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FAIR: The Families and Imprisonment Research Study

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About the Study


This page summarises the rationale, aims and methods of the FAIR Study.



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Background to the study

Over 50% of adult male prisoners in England and Wales have at least one child under the age of 18 and about 25% lived with their children before imprisonment (Ministry of Justice, 2012). Parental imprisonment is known to have a range of negative economic, social and emotional outcomes for families (see Lösel et al, 2012) however less attention has been paid to patterns of resilience in response to the substantial adversity that prisoners and their families often face.
The FAIR study will be the first longitudinal research project in Europe to investigate resilience processes in prisoners’ families using a whole-family approach. Its distinctive research design will allow investigation of the dynamic nature of resilience in families facing multiple stressors over time and will facilitate the testing and further development of a family-oriented model of resilience. The analysis will draw on an ecological resilience framework (Ungar, 2012) in order to capture multiple layers of influence on prisoners’ families’ experiences including political, social, economic and cultural factors. Particular emphasis will be given to protective functions of family relationships and support networks in the face of multiple risks to well-being (e.g. criminal activity, health problems, alcohol and drug addiction, school or employment problems, and breakdowns in relationships).



Wordart1What is resilience?

Resilience has been broadly defined as ‘the overcoming of a stress or adversity or a relatively good outcome despite risk experiences’ (Rutter, 2012). Specific definitions of resilience have more recently moved from a general trait of an individual, to a dynamic, multi-level social, psychological and biological process that can vary across individuals, problem types, time and circumstances (Cicchetti, 2010; Lösel and Farrington, 2012; Masten, 2007; Rutter, 2012). The FAIR study aims to develop a dynamic model of resilience in families affected by imprisonment that accounts for the variations in outcome found in families so far.



Wordart2What are we studying?

Our research objectives are:

1) To analyse the long-term interaction of risk and protective factors associated with resilience in families with previously imprisoned fathers.

2) To improve knowledge of the relationship between psychological, social and environmental mechanisms affecting the resilience of prisoners’ families.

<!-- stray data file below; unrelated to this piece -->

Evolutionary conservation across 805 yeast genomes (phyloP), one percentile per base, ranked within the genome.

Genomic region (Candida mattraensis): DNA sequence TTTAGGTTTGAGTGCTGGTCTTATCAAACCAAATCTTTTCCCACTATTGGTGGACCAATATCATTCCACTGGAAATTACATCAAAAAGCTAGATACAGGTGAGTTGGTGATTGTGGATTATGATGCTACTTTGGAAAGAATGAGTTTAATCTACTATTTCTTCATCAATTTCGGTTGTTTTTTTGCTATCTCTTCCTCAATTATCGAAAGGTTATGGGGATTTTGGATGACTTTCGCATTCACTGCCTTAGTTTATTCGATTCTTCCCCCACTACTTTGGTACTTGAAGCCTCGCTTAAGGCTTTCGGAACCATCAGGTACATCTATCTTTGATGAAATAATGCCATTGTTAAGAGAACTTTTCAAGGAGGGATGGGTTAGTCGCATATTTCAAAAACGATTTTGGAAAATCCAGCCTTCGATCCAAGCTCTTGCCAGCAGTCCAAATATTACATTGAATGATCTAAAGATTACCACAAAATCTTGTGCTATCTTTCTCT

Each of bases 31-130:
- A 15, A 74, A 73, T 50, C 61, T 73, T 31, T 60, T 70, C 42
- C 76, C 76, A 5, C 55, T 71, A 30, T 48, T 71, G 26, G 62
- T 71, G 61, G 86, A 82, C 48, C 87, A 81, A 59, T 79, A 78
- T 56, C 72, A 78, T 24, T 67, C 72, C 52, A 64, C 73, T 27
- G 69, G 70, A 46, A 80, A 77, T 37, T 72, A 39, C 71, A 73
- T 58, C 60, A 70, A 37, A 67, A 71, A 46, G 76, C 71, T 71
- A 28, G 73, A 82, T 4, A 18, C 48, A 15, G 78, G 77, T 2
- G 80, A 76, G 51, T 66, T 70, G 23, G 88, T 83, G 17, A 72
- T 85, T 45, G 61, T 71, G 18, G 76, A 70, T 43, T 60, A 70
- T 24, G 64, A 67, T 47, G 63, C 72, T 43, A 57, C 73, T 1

3) To provide insight into the stability of resilience over time and discover what factors promote continuity versus change.

4) To investigate whether there is a dose-response relationship between the experienced adversity prisoners families experience, the personal and social resources available to them and their resilience.

5) To examine the role of formal and informal support and other resources that may foster resilience. 

6) To identify the effects of criminal justice and social policies on resilience at the individual and family level.

7) To identify promising strategies for reducing adversity and enhancing resilience of families in similar vulnerable circumstances.



Word Art Daughter 2How are we conducting the research?

The research is a prospective longitudinal study of a panel of families who have experienced parental imprisonment. It is using a mixed method approach combining semi-structured interviews, standardised assessments and statistical data analysis.

The study takes advantage of our earlier project ‘Risk and protective factors in the resettlement of imprisoned fathers with their families’ financed by the Big Lottery Fund and run in collaboration with Ormiston Children and Families Trust. This was the first prospective longitudinal study in Europe to gather data from sets of parents and children during and after the father’s imprisonment. Using interviews and standardised questionnaires with fathers, (ex)partners and children between the ages of 4 and 18 years, the earlier study captured families’ experiences of imprisonment (Time 1) and resettlement shortly after the father’s release (Time 2). 54 families were interviewed at Time 1 and 40 families were interviewed at Time 2. Click here to read the full report from the earlier study. 

For the current study, we plan to interview these families a third time, some six years after the second interviews, so that we will have data on their experiences over seven years (plus retrospective data on the family before the father’s imprisonment).​




Cicchetti, D. (2010). Resilience under conditions of extreme stress: A multi-level perspective. World Psychiatry, 9(3), 145–154.

Lösel, F., Pugh, G., Markson, L., Souza, K., Lanskey, C. (2012). Risk and protective factors in the resettlement of imprisoned fathers with their families. Milton: Ormiston Children's and Families Trust.

Masten, A.S. (2007). Resilience in developing systems: Progress and promise as the fourth wave rises. Development and Psychopathology, 19(3), 921–930.

Ministry of Justice. (2012). Prisoners’ childhood and family backgrounds: results from the surveying prisoner crime reduction (SPCR) longitudinal cohort study of prisoners. London: Ministry of Justice.

Rutter, M. (2012). Resilience as a dynamic concept. Development and Psychopathology, 24 (2), 335–344.

Ungar, M. (2012). Social ecologies and their contribution to resilience. In M. Ungar (Ed.), The social ecology of resilience (pp. 13-31). New York: Springer.




Institute of Criminology



Centre for Community, Gender & Social Justice


Economic and Social Research Council